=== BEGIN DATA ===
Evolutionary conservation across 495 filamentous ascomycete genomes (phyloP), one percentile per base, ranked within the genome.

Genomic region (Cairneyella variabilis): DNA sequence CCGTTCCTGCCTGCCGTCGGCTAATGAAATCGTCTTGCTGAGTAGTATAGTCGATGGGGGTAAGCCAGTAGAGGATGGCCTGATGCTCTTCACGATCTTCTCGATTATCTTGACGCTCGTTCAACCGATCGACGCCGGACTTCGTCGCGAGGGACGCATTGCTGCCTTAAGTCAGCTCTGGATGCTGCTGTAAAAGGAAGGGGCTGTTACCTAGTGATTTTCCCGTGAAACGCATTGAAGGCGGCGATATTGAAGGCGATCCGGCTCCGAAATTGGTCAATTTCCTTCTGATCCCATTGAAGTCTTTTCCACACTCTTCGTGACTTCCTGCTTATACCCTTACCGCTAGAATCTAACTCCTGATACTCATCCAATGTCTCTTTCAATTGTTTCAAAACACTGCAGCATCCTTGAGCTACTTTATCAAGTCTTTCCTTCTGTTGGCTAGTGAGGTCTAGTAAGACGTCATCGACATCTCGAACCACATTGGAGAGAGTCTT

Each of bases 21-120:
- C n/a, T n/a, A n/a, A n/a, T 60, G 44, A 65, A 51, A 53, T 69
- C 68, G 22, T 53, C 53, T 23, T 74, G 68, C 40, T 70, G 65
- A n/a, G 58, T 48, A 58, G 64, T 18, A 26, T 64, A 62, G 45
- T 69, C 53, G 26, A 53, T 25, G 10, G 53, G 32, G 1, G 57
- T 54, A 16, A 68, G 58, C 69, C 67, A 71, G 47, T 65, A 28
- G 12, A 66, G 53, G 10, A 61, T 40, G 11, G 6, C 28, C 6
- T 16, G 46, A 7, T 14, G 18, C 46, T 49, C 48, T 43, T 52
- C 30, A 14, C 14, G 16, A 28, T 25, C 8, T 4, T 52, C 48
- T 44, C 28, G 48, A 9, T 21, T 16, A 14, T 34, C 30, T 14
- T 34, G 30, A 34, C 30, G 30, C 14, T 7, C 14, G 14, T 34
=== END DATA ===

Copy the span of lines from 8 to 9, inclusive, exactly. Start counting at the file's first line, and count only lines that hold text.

- T 54, A 16, A 68, G 58, C 69, C 67, A 71, G 47, T 65, A 28
- G 12, A 66, G 53, G 10, A 61, T 40, G 11, G 6, C 28, C 6